Shifts – Updated!

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Shifts – Updated!

The history of Hungarian art after 1945 is comprised of the oeuvres of interrelated generations, groups of artists, and artists who sought to pursue an individual path. The institutions as well as the exhibitions in which they manifested their principles played a key role in their careers.

The exhibition aims to provide a view of the period from three aspects: besides pointing out the simultaneous presence of movements and trends, and presenting exhibitions as part of the historical process, we demonstrate, through representative works, how the Hungarian art of the period was related to contemporaneous European trends.

One of the characteristics of Hungarian art after 1945 is that the various trends and artistic approaches did not replace but followed from one another. A good example of this is abstract art that emerged on the basis of the art of earlier generations, or the post-surrealist styles that followed the avant-garde tradition of experimenting, emerging from local interpretations as counterpoints to official art. The parallel histories can almost fully be traced throughout the past few decades.

The significance of exhibitions as key events of art history is also highlighted at several points of this show. This significance lies in the fact that exhibitions point out such commonalities relating artists that consisted in the closeness of their principles and attitudes rather than in their stylistic sameness or differences. This shows the phenomena or events in a different light, as instead of stylistic similarities, it primarily focuses on conceptual and theoretical links.

Demonstrating the similarities or differences of styles in the artistic practices of the 1960s, 70s, and 80s is especially important because while in the 60s and 70s, the dialogue took place between the avant-garde and the tolerated modernism of Socialism, in the 1980s we can observe the simultaneous existence of a new type of expressive painting inspired by international trends, and of underground practices prevailing among the artists of the young generation.

The title of the exhibition, Shifts, calls attention to the changes in the approaches to art, as well as to the role of the market in re-evaluating art, and the changes in the system of institutions.


Shifts – Updated!


The exhibition Shifts – Updated! focuses on recently made, significant acquisitions to the collection. Following a four-stage renewal, the exhibition presents a fresh outlook. Besides well-known masterpieces we highlight new works that make a definitive contribution in historical, genre, or thematic terms from the perspective of the past six decades of Hungarian art; that reflect on the unique Central European context of the Contemporary Collection (and thus of Hungarian art); and that modify, or even re-interpret, the well-known narrative of post-1945 Hungarian art.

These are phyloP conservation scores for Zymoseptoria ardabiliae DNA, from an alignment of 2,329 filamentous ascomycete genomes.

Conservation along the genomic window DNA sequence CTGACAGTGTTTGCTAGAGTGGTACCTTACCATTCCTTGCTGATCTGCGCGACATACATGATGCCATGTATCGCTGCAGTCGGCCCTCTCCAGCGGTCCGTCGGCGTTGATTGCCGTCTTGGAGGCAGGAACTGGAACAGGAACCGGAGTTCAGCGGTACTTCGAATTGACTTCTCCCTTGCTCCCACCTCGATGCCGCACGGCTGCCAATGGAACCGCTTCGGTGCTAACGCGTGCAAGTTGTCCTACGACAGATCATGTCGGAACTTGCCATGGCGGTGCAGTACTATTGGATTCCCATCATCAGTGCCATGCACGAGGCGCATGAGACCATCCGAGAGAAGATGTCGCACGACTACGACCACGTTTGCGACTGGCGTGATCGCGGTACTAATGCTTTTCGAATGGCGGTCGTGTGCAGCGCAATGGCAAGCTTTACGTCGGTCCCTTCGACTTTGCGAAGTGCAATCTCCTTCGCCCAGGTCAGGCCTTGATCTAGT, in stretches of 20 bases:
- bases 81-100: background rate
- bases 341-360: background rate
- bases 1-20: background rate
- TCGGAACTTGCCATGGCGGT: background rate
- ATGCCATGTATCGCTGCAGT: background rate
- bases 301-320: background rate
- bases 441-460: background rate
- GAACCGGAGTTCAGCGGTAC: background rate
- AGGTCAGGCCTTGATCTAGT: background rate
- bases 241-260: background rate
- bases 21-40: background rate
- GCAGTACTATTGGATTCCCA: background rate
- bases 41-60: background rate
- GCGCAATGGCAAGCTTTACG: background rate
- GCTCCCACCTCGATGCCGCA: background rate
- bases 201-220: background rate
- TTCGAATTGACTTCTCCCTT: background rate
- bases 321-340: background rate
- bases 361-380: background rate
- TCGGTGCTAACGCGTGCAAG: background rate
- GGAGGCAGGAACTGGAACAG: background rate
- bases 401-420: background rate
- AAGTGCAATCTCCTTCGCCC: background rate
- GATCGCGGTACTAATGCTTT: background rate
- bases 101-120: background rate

Thanks to the gallery’s recent collecting strategy, which has expanded to include various different media, visitors encounter individual periods and tendencies via a broad spectrum that encompasses, among other things, photography, drawings, graphics, installations, and textile art.

In 2022 the exhibition is updated with the works of the following artists:

I. From 20 April 2022
György Kemény
Ilona Keserü
Dóra Maurer

Highlights, curiosities

Ilona Keserü: Picture Number Two, 1965

Ilona Keserü was a dominant, idiosyncratic figure in the Iparterv generation that emerged in the 1960s. In 1965, Keserü began to paint gestural pictures, which she numbered in sequence. These works can be regarded as early Hungarian examples of gestural painting. Picture Number Two (1965) is the second in the six-piece series. Recalling this period, the artist explained: “Turning my back on what I had learned, this was the first time I had produced a painting by choosing and inventing the technical components, and by bringing them to the surface...”

György Kemény: Hommage à Oppenheimer, ca. 1967-1968

György Kemény, who started out as a graphic artist in the 1960s, was the most consistent Hungarian representative of pop art in the 1960s, producing posters, object collages, objects, and panel paintings. Hommage à Oppenheimer is a complex collage in which Kemény combined photographs cut out of magazines (mainly Paris Match, which was available in Hungary at the time) with a variety of colourful objects. The result was a wryly humorous pop icon that “paid tribute” to the father of the atomic bomb, Robert Oppenheimer, who had died in 1967.

Dóra Maurer: IXEK 22 / Disputa 1-6, 2019-2020

Known both in Hungary and abroad primarily as a representative of geometric abstraction and systematic painting, Dóra Maurer has been a leading figure in Hungarian artistic life for over five decades. In her series IXEK 22 / Disputa 1–6, the paper-thin blue, yellow, and red fields of colour that constitute the individual works bend inwards and outwards, move, merge, and intersect. Their frieze-like structure suggests a kind of theatricality. This “disputation” takes place in a multidirectional (body) language in which the shapes and colours interact not only with one another but also with the viewer.

Shifts – Updated!

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